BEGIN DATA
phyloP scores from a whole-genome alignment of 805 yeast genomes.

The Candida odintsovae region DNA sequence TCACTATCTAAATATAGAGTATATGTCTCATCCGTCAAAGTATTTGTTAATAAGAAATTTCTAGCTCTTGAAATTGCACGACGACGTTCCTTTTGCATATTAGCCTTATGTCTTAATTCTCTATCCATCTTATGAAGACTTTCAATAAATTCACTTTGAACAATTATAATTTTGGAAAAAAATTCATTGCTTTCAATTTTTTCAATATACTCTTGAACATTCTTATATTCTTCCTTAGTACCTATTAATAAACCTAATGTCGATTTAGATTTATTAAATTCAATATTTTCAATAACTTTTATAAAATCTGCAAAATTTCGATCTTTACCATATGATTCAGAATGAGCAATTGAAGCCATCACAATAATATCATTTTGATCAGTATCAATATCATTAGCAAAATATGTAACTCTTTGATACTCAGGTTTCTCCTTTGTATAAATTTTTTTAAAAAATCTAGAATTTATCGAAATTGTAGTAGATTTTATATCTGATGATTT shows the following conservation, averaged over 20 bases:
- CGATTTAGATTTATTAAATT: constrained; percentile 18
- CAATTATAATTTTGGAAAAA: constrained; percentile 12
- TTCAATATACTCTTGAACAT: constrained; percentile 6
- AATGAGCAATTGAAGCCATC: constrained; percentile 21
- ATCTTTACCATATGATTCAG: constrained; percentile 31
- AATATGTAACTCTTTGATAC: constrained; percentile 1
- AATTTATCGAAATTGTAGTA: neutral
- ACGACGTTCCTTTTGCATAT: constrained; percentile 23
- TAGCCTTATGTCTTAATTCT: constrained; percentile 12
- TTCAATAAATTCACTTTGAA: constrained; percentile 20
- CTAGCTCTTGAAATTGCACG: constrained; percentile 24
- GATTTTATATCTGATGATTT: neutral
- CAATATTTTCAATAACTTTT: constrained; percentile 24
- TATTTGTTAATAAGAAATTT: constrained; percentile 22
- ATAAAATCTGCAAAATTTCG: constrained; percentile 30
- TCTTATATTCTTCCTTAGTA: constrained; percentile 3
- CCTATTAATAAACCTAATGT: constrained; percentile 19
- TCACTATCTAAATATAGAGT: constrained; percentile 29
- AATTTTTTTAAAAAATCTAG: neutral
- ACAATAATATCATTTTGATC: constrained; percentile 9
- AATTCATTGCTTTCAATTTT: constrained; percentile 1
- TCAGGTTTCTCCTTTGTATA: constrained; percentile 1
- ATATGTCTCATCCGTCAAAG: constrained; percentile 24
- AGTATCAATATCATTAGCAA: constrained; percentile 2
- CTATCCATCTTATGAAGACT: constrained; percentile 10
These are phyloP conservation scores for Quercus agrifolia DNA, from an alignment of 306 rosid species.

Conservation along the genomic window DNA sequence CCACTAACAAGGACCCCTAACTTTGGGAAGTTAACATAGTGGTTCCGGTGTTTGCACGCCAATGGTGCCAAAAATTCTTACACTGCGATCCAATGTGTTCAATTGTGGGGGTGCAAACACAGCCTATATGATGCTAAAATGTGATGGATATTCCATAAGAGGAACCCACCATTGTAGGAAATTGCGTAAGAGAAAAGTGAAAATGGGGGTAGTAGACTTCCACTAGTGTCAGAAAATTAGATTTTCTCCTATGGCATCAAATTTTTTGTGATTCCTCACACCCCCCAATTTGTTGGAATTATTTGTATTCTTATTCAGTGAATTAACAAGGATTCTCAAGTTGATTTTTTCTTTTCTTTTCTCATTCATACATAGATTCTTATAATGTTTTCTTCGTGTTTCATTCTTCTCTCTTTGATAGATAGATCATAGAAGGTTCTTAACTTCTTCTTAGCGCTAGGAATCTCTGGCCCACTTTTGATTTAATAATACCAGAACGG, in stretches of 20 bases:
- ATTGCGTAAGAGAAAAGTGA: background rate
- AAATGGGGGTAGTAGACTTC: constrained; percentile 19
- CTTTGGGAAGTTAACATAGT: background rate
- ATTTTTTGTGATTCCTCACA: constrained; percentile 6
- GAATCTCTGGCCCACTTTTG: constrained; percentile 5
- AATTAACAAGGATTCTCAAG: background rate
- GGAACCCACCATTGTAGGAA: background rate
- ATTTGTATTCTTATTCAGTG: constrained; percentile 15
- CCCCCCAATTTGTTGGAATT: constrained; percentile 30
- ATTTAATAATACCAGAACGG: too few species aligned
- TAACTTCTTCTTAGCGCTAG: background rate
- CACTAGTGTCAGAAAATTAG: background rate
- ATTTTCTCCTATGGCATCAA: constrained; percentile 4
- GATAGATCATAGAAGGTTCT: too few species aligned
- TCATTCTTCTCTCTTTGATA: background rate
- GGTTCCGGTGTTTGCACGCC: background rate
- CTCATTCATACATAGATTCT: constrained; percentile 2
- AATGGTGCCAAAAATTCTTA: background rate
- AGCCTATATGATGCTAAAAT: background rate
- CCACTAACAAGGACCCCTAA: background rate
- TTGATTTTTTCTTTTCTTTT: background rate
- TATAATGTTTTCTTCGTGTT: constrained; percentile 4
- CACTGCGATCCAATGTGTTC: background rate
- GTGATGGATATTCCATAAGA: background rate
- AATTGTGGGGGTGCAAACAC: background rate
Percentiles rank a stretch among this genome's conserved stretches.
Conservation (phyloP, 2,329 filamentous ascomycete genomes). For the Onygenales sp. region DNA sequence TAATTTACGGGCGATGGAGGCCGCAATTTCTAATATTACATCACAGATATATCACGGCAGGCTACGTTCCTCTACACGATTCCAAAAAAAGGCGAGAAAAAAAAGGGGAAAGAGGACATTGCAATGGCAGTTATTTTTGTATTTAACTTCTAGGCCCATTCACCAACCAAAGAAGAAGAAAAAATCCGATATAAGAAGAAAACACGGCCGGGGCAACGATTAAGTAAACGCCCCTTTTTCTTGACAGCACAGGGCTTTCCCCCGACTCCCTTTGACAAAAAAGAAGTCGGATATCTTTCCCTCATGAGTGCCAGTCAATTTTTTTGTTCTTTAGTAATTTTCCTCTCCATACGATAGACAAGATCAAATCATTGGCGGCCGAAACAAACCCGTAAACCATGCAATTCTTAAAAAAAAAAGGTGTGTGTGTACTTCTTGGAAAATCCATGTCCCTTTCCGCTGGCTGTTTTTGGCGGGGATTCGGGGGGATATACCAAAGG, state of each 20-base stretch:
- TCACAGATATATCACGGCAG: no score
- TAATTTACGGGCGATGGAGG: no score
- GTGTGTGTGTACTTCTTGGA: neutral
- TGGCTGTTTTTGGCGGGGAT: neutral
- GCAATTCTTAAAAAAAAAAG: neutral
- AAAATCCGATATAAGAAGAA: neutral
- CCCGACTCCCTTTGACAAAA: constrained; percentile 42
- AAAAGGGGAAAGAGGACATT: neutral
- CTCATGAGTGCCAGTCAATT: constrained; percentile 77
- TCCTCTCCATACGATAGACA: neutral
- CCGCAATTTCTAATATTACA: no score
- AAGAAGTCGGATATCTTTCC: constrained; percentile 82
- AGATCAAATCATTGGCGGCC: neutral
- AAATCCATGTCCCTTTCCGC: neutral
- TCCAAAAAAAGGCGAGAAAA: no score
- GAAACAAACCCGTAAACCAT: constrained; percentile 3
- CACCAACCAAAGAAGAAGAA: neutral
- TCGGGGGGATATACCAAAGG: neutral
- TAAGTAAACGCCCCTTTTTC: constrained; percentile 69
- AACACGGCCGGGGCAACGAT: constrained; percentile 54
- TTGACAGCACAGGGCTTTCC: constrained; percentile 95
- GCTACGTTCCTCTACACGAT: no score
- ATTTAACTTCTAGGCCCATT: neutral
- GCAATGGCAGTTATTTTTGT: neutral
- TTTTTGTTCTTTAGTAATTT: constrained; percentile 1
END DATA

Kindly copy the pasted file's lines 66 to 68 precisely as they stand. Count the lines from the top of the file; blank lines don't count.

- TCCTCTCCATACGATAGACA: neutral
- CCGCAATTTCTAATATTACA: no score
- AAGAAGTCGGATATCTTTCC: constrained; percentile 82